*Latinos who immigrate to America bring negative stereotypes about Blacks, as they identify more with white supremacist ideology, according to a 2006 study.
Paula D. McClain, a Duke University political science professor and lead author of the study, found that living in the same neighborhoods with Black Americans fuels the negative opinion Latino immigrants have of Blacks.
“Given the increasing number of Latino immigrants in the South and the possibility that over time their numbers might rival or even surpass black Americans in the region, if large portions of Latino immigrants maintain negative attitudes of black Americans, where will this leave blacks?” the researchers wrote, per Duke Today. “Will blacks find that they must not only make demands on whites for continued progress, but also mount a fight on another front against Latinos?”
In an interview, McClain added: “We’re actually pretty depressed about a lot of our findings.”
The findings were published in the August 2006 issue of the Journal of Politics and was funded by the Ford Foundation.
Here’s more from Duke Today:
The findings are based on a 2003 survey, conducted in English and Spanish, of 500 Durham, N.C., residents, including 160 whites, 151 blacks and 167 Latinos. Durham was chosen for the pilot study because North Carolina has the fastest-growing Latino population in the country, and because Durham’s black population includes residents at all socioeconomic levels.
The goal was to understand how Latino immigration — a population largely new to the South in the past decade — affects group dynamics in the South, which has historically been defined by the relationship between blacks and whites.
Researchers found that 58.9 percent of Latino immigrants — most Latinos in Durham are from Mexico — feel that few or almost no blacks are hard-working. About one-third, or 32.5 percent, of Latino immigrants reported they feel few or almost no blacks are easy to get along with. More than half of the Latino immigrants, or 56.9 percent, feel that few or almost no blacks could be trusted.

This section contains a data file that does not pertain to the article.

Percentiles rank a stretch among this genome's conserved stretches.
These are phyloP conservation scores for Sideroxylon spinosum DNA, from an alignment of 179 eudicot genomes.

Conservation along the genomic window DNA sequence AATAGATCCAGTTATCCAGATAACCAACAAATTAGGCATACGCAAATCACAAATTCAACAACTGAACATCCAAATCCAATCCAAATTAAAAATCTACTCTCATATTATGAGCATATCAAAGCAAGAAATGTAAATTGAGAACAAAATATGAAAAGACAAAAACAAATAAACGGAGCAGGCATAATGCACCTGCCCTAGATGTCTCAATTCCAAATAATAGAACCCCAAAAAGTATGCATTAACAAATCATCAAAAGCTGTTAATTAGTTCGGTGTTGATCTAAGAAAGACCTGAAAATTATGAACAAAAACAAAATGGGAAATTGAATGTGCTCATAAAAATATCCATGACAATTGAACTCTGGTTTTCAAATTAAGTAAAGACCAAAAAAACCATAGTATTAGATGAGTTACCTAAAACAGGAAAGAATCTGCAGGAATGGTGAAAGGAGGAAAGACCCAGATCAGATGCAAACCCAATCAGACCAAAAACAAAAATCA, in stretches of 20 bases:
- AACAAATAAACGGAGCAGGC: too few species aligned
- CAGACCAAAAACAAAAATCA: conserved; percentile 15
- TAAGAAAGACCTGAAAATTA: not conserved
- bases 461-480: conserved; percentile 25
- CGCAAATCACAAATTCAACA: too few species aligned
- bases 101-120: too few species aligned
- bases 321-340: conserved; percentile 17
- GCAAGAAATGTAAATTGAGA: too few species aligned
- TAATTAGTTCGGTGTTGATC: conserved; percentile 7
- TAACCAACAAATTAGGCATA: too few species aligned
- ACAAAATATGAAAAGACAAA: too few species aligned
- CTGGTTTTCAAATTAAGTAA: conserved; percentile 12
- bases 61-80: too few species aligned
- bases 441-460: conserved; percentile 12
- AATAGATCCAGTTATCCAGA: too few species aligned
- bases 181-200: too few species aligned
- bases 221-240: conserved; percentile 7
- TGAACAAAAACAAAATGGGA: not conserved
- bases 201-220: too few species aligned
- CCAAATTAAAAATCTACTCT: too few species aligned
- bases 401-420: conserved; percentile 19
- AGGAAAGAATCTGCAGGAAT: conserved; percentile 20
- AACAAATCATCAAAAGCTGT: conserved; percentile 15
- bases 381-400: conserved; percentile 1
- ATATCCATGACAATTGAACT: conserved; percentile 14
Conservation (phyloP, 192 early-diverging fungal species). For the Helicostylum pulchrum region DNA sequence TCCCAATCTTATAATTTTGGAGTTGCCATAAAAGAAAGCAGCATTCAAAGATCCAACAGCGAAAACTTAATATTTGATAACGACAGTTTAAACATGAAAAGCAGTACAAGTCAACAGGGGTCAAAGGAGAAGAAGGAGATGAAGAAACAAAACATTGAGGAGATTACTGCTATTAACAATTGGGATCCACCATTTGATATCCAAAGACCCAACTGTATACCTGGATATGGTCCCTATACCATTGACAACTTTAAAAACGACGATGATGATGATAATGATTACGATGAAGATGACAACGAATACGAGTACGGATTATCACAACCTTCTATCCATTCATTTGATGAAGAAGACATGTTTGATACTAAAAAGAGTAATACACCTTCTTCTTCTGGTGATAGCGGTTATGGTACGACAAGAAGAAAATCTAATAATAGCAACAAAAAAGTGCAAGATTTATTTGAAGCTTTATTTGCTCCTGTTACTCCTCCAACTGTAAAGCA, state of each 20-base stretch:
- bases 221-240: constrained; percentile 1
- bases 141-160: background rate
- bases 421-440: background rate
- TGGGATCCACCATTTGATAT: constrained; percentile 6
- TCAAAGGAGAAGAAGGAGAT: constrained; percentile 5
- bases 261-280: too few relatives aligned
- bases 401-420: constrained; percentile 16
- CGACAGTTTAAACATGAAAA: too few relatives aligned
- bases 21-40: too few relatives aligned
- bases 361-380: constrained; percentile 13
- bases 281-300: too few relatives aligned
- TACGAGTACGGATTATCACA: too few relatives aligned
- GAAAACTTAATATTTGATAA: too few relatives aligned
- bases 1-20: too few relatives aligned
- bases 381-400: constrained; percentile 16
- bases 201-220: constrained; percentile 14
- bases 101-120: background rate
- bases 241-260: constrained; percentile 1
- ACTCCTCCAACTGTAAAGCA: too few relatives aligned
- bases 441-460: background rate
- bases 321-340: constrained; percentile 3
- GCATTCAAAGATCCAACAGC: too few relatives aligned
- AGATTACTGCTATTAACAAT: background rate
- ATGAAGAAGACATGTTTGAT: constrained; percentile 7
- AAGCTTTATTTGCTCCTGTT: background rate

“One might think that the cause of the Latinos’ negative opinions about blacks is the transmission of prejudice from Southern whites, but our data do not support this notion,” the researchers wrote.
The researchers concluded that Latino immigrants bring their views about the racial hierarchies in their own countries to the U.S.
“The finding that these negative attitudes are modulated by a sense of linked fate suggests possibilities for the formation of connections to black Americans in the absence of the presence of an extant American Latino community,” the researchers wrote.
“These new Latino immigrants may behave in ways similar to the Chinese in Mississippi in the mid-19th century, and the Cubans in Miami in the mid-20th century — identification with whites, distancing themselves from blacks, and feeling no responsibility to rectify the continuing inequalities of black Americans,” the researchers wrote.
“Black and Latino leaders need to recognize that there is a tremendous potential for conflict and that Latino immigrant attitudes toward black Americans may be a part of that,” McClain said. “There is also a potential for a backlash against Latino immigrants from black Americans.”